AGRA Kenya has announced its 5-year plan to enhance the resilience of smallholder farmers by strengthening market systems and facilitating an enabling policy environment.
This is in recognition that many Kenyans depend on agriculture for their livelihood, yet sector inefficiency is widespread across most regions and the rest of the country.
Farmers cannot access reliable markets; buyers cannot access reliable markets; they cannot source adequate quantities of produce; and intermediaries cannot cost-effectively provide services.
For instance, maize and sugarcane are the most important crops in Western and North Rift Kenya, with maize being the main food crop.
Farmers are not able to increase their productivity unless the problems of plant diseases, reducing soil fertility, and increasing soil acidity are overcome.
The result is supply chain disorganization that depresses household income, increases food insecurity and hinders business development.
Alternative farming technology is rarely adopted because farmers lack adequate access to credit, inputs, and markets.
Water is a limiting factor. Farmers with access to water and efficient water management technologies can effectively practice crop diversification.
Several hindrances include lack of awareness, lack of institutional framework in terms of non-existent or poor policies at national and local levels, information gaps, low investment in research and development and lack of private sector participation.
Over 95 per cent of smallholder farms in Kenya show severe depletion of essential soil nutrients – nitrogen, phosphorous and potassium. Moreover, Kenya’s agricultural soils have dangerously low soil organic matter and exhibit worrying trends of acidification.
According to the Kenya National Bureau of Statistics (KNBS) 2022 report, the agricultural sector contributes roughly 22.4 per cent to the country’s total GDP, and smallholder farmers make up around 5.6 million of the overall farmer population.
Building Resilience of smallholder farmers
“Sustainable farming practices ensure farmers can sustain and improve their yields. AGRA aims to target farmers to adopt sustainable farming practices that build livelihoods today ad protect the environment for tomorrow,” reads part of the 2023-2027 strategic plan that is aligned with Kenya’s Vision 2030 blueprint.
The strategy builds on the achievements and lessons from Agra 2.0 strategy.
A key focus of the strategic plan is the enhancement of market systems. This entails improving farmers’ access to markets, optimizing value chains, and promoting market-oriented agricultural practices.
Strengthening market systems also involves supporting the development of agribusinesses and fostering connections between farmers, buyers, processors, and other market participants.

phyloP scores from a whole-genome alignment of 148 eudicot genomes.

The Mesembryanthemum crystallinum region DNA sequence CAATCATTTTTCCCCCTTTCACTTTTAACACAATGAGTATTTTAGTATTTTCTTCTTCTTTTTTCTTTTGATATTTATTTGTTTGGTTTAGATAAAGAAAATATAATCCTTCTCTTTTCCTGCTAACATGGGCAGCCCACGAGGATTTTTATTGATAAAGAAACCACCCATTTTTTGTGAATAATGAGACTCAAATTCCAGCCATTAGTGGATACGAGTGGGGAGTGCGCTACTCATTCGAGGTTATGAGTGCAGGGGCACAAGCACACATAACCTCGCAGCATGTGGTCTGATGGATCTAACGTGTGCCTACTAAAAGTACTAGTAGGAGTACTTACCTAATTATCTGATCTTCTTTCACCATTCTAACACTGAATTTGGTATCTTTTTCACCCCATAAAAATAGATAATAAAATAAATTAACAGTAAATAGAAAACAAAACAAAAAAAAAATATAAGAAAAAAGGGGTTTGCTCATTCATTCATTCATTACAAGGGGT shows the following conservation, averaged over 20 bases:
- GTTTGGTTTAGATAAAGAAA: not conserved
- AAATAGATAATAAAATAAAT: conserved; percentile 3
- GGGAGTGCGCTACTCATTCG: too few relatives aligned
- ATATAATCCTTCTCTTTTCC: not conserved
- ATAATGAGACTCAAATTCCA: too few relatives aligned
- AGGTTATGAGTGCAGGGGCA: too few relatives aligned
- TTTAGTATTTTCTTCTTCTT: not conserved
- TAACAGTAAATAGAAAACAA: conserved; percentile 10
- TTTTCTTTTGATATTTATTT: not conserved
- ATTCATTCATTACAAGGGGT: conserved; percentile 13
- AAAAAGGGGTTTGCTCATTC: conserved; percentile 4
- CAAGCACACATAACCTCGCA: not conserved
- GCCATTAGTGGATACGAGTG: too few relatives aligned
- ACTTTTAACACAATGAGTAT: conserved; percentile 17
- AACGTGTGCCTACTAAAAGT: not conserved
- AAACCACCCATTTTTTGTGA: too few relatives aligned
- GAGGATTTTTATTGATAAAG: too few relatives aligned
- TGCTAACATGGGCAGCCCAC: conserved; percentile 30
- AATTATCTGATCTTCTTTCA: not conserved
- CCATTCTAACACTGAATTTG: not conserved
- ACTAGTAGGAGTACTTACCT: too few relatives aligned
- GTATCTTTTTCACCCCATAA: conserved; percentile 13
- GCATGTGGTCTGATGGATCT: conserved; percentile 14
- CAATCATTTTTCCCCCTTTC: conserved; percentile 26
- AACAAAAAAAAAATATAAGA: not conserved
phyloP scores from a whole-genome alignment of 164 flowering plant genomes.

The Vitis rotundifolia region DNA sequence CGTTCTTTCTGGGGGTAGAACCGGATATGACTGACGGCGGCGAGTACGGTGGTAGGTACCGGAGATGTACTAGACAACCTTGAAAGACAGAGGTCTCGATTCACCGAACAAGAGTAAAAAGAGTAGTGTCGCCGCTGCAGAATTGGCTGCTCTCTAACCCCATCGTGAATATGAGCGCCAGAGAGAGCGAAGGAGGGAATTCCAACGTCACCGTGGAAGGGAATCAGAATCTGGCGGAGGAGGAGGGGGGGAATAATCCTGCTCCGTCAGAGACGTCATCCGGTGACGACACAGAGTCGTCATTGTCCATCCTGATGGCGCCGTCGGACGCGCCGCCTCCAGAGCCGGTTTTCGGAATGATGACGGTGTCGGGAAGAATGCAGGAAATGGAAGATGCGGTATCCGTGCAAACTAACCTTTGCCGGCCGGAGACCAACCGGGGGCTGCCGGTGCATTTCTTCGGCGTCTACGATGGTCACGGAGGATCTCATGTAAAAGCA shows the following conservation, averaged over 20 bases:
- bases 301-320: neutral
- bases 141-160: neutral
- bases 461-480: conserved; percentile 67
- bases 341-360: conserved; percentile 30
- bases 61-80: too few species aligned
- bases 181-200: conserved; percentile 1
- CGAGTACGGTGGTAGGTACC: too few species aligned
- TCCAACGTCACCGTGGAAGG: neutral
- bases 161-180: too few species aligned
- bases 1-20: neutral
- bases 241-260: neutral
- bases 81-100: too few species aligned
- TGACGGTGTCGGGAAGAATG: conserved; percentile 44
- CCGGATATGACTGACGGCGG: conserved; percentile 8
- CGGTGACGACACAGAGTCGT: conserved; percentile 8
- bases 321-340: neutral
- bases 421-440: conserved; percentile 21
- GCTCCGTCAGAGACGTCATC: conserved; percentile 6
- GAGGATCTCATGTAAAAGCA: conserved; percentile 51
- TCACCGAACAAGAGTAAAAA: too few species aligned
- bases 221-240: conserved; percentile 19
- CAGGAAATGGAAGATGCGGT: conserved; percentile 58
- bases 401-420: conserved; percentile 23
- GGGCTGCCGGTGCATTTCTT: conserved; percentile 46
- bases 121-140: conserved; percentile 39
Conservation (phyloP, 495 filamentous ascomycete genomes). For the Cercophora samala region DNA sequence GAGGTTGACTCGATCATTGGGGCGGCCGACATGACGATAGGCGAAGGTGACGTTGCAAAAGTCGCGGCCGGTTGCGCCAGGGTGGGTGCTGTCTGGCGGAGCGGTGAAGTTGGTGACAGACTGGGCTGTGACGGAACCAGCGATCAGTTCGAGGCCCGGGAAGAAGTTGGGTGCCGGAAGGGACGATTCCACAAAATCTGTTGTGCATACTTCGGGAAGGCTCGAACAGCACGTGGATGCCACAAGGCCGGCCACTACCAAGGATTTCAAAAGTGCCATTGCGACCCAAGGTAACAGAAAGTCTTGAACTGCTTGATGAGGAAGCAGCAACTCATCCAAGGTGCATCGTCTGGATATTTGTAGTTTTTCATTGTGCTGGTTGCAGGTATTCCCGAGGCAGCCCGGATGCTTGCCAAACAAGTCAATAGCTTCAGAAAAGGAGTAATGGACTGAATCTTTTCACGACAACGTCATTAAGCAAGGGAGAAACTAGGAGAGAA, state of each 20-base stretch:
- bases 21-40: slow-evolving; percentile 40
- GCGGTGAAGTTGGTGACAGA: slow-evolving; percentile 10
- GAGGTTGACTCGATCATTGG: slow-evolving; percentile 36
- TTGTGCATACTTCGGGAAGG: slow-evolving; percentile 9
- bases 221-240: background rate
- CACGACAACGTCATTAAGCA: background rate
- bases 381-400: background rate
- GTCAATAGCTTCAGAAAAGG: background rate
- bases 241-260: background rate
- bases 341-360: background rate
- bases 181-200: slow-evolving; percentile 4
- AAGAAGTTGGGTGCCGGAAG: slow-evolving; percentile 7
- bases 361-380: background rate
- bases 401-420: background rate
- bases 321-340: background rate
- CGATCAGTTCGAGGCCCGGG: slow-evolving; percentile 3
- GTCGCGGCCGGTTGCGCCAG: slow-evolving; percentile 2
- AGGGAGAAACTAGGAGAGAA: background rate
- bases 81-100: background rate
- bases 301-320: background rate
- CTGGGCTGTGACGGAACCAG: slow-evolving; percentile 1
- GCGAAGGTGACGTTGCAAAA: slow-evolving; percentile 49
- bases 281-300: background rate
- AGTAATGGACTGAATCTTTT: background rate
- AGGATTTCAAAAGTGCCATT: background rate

“Our delivery model will continue to scale and leverage proven approaches to deliver a competitive and inclusive agricultural transformation in Kenya. We are committed to working closely with smallholder farmers, the private sector, and other stakeholders to enhance food security and build the resilience of the agricultural sector,” AGRA President Dr Agnes Kalibata said during the unveiling of the plan in Nairobi, Kenya.
As part of our 5-years' strategic plan. Today, we unveiled #AGRAinKenya strategic plan. #AGRA was born in Kenya, 16yrs ago. The strategy includes; sustainable & regenerative agriculture, small holder farmers empowerment, youth in agri, partnerships & strengthening food systems… pic.twitter.com/htor8SjVWH
— AGRA – Sustainably Growing Africa’s Food Systems. (@AGRA_Africa) June 14, 2023
Furthermore, the plan acknowledges the significance of an enabling policy environment for smallholder farmers.
This entails advocating for policies and regulations that support agricultural development and address the specific needs and challenges faced by smallholder farmers.
AGRA Kenya will collaborate closely with governments, policymakers, and other stakeholders to promote favourable policies, such as improved access to finance, secure land tenure, and farmer-friendly regulations.
By establishing an enabling policy environment, AGRA Kenya aims to provide smallholder farmers with the necessary support and resources to enhance their productivity and resilience.
“By fostering the inclusion of women and youth, we will empower them to become agents of change and catalysts for sustainable development.”
The plan targets 20 counties in the country during the period: Nyandarua, Nyeri, Meru, Tharaka Nithi, Machakos, Makueni, Murang’a, Nakuru, Kiambu, Isiolo, Samburu, Laikipia, Kakamega, Siaya, Vihiga, Nandi, Uasin Gishu Bungoma, Elgeyo Marakwet and Embu.